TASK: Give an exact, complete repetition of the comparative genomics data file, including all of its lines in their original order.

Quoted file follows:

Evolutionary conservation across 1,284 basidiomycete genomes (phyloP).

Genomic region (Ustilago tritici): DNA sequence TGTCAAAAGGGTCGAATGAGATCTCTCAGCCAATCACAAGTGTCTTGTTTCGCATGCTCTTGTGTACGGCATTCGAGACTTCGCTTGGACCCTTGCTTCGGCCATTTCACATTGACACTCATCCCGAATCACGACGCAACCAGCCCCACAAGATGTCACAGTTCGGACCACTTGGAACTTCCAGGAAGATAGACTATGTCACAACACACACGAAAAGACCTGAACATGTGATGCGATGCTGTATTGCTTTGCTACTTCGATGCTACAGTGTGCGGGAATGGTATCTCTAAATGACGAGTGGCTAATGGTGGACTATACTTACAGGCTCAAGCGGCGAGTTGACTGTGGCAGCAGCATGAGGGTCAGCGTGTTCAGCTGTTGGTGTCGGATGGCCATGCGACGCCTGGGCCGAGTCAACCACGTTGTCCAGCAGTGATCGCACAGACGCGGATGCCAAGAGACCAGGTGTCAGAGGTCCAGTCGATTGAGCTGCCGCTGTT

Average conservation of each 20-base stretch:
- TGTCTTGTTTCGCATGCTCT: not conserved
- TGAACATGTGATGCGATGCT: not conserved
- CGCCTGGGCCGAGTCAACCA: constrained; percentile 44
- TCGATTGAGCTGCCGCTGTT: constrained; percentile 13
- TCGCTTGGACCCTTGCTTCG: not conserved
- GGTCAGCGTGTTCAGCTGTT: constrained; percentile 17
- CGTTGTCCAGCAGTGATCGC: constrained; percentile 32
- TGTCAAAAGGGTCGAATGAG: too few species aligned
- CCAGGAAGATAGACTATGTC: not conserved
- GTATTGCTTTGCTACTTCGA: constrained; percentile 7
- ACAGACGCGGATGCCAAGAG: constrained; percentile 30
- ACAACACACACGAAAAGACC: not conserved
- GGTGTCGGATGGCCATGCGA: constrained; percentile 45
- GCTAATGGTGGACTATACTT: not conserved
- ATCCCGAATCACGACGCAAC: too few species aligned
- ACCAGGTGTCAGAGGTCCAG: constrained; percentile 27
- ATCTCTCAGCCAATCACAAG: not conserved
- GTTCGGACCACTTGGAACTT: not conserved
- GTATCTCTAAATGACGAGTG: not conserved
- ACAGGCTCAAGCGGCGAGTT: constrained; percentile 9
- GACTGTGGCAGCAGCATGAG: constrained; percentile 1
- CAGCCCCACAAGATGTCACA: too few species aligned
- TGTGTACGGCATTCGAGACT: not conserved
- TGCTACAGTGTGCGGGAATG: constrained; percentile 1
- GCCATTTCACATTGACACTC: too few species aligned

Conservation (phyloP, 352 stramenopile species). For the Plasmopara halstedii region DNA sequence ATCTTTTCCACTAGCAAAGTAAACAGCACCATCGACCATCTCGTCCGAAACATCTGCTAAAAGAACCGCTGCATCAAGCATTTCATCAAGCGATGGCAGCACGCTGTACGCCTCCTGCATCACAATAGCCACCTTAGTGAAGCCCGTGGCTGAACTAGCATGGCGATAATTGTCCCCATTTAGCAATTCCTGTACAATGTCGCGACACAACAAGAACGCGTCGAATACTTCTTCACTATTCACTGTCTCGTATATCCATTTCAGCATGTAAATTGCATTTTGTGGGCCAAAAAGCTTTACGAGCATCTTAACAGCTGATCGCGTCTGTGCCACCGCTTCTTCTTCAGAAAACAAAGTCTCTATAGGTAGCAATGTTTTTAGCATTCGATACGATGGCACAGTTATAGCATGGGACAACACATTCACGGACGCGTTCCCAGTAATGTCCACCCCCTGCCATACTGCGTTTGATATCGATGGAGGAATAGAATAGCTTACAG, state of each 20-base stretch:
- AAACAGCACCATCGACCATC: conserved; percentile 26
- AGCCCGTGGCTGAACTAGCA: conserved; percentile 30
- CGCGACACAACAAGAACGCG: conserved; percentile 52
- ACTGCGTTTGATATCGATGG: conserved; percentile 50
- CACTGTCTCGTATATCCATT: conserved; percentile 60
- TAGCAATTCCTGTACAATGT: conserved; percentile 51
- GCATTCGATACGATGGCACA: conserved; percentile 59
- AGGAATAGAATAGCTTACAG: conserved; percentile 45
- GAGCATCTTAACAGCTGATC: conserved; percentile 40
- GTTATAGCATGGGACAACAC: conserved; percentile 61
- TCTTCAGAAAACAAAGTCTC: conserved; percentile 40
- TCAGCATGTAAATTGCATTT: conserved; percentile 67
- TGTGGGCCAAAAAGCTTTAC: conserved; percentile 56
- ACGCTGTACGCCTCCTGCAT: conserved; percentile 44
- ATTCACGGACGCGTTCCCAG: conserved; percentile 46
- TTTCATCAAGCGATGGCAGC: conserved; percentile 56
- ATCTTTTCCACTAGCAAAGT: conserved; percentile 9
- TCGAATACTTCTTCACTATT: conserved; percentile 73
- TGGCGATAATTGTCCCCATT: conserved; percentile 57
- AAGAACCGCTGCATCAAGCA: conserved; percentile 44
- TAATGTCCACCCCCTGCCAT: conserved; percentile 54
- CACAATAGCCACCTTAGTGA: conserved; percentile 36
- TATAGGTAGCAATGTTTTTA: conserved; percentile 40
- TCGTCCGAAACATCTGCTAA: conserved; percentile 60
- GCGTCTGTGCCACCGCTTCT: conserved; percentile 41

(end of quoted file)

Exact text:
Evolutionary conservation across 1,284 basidiomycete genomes (phyloP).

Genomic region (Ustilago tritici): DNA sequence TGTCAAAAGGGTCGAATGAGATCTCTCAGCCAATCACAAGTGTCTTGTTTCGCATGCTCTTGTGTACGGCATTCGAGACTTCGCTTGGACCCTTGCTTCGGCCATTTCACATTGACACTCATCCCGAATCACGACGCAACCAGCCCCACAAGATGTCACAGTTCGGACCACTTGGAACTTCCAGGAAGATAGACTATGTCACAACACACACGAAAAGACCTGAACATGTGATGCGATGCTGTATTGCTTTGCTACTTCGATGCTACAGTGTGCGGGAATGGTATCTCTAAATGACGAGTGGCTAATGGTGGACTATACTTACAGGCTCAAGCGGCGAGTTGACTGTGGCAGCAGCATGAGGGTCAGCGTGTTCAGCTGTTGGTGTCGGATGGCCATGCGACGCCTGGGCCGAGTCAACCACGTTGTCCAGCAGTGATCGCACAGACGCGGATGCCAAGAGACCAGGTGTCAGAGGTCCAGTCGATTGAGCTGCCGCTGTT

Average conservation of each 20-base stretch:
- TGTCTTGTTTCGCATGCTCT: not conserved
- TGAACATGTGATGCGATGCT: not conserved
- CGCCTGGGCCGAGTCAACCA: constrained; percentile 44
- TCGATTGAGCTGCCGCTGTT: constrained; percentile 13
- TCGCTTGGACCCTTGCTTCG: not conserved
- GGTCAGCGTGTTCAGCTGTT: constrained; percentile 17
- CGTTGTCCAGCAGTGATCGC: constrained; percentile 32
- TGTCAAAAGGGTCGAATGAG: too few species aligned
- CCAGGAAGATAGACTATGTC: not conserved
- GTATTGCTTTGCTACTTCGA: constrained; percentile 7
- ACAGACGCGGATGCCAAGAG: constrained; percentile 30
- ACAACACACACGAAAAGACC: not conserved
- GGTGTCGGATGGCCATGCGA: constrained; percentile 45
- GCTAATGGTGGACTATACTT: not conserved
- ATCCCGAATCACGACGCAAC: too few species aligned
- ACCAGGTGTCAGAGGTCCAG: constrained; percentile 27
- ATCTCTCAGCCAATCACAAG: not conserved
- GTTCGGACCACTTGGAACTT: not conserved
- GTATCTCTAAATGACGAGTG: not conserved
- ACAGGCTCAAGCGGCGAGTT: constrained; percentile 9
- GACTGTGGCAGCAGCATGAG: constrained; percentile 1
- CAGCCCCACAAGATGTCACA: too few species aligned
- TGTGTACGGCATTCGAGACT: not conserved
- TGCTACAGTGTGCGGGAATG: constrained; percentile 1
- GCCATTTCACATTGACACTC: too few species aligned

Conservation (phyloP, 352 stramenopile species). For the Plasmopara halstedii region DNA sequence ATCTTTTCCACTAGCAAAGTAAACAGCACCATCGACCATCTCGTCCGAAACATCTGCTAAAAGAACCGCTGCATCAAGCATTTCATCAAGCGATGGCAGCACGCTGTACGCCTCCTGCATCACAATAGCCACCTTAGTGAAGCCCGTGGCTGAACTAGCATGGCGATAATTGTCCCCATTTAGCAATTCCTGTACAATGTCGCGACACAACAAGAACGCGTCGAATACTTCTTCACTATTCACTGTCTCGTATATCCATTTCAGCATGTAAATTGCATTTTGTGGGCCAAAAAGCTTTACGAGCATCTTAACAGCTGATCGCGTCTGTGCCACCGCTTCTTCTTCAGAAAACAAAGTCTCTATAGGTAGCAATGTTTTTAGCATTCGATACGATGGCACAGTTATAGCATGGGACAACACATTCACGGACGCGTTCCCAGTAATGTCCACCCCCTGCCATACTGCGTTTGATATCGATGGAGGAATAGAATAGCTTACAG, state of each 20-base stretch:
- AAACAGCACCATCGACCATC: conserved; percentile 26
- AGCCCGTGGCTGAACTAGCA: conserved; percentile 30
- CGCGACACAACAAGAACGCG: conserved; percentile 52
- ACTGCGTTTGATATCGATGG: conserved; percentile 50
- CACTGTCTCGTATATCCATT: conserved; percentile 60
- TAGCAATTCCTGTACAATGT: conserved; percentile 51
- GCATTCGATACGATGGCACA: conserved; percentile 59
- AGGAATAGAATAGCTTACAG: conserved; percentile 45
- GAGCATCTTAACAGCTGATC: conserved; percentile 40
- GTTATAGCATGGGACAACAC: conserved; percentile 61
- TCTTCAGAAAACAAAGTCTC: conserved; percentile 40
- TCAGCATGTAAATTGCATTT: conserved; percentile 67
- TGTGGGCCAAAAAGCTTTAC: conserved; percentile 56
- ACGCTGTACGCCTCCTGCAT: conserved; percentile 44
- ATTCACGGACGCGTTCCCAG: conserved; percentile 46
- TTTCATCAAGCGATGGCAGC: conserved; percentile 56
- ATCTTTTCCACTAGCAAAGT: conserved; percentile 9
- TCGAATACTTCTTCACTATT: conserved; percentile 73
- TGGCGATAATTGTCCCCATT: conserved; percentile 57
- AAGAACCGCTGCATCAAGCA: conserved; percentile 44
- TAATGTCCACCCCCTGCCAT: conserved; percentile 54
- CACAATAGCCACCTTAGTGA: conserved; percentile 36
- TATAGGTAGCAATGTTTTTA: conserved; percentile 40
- TCGTCCGAAACATCTGCTAA: conserved; percentile 60
- GCGTCTGTGCCACCGCTTCT: conserved; percentile 41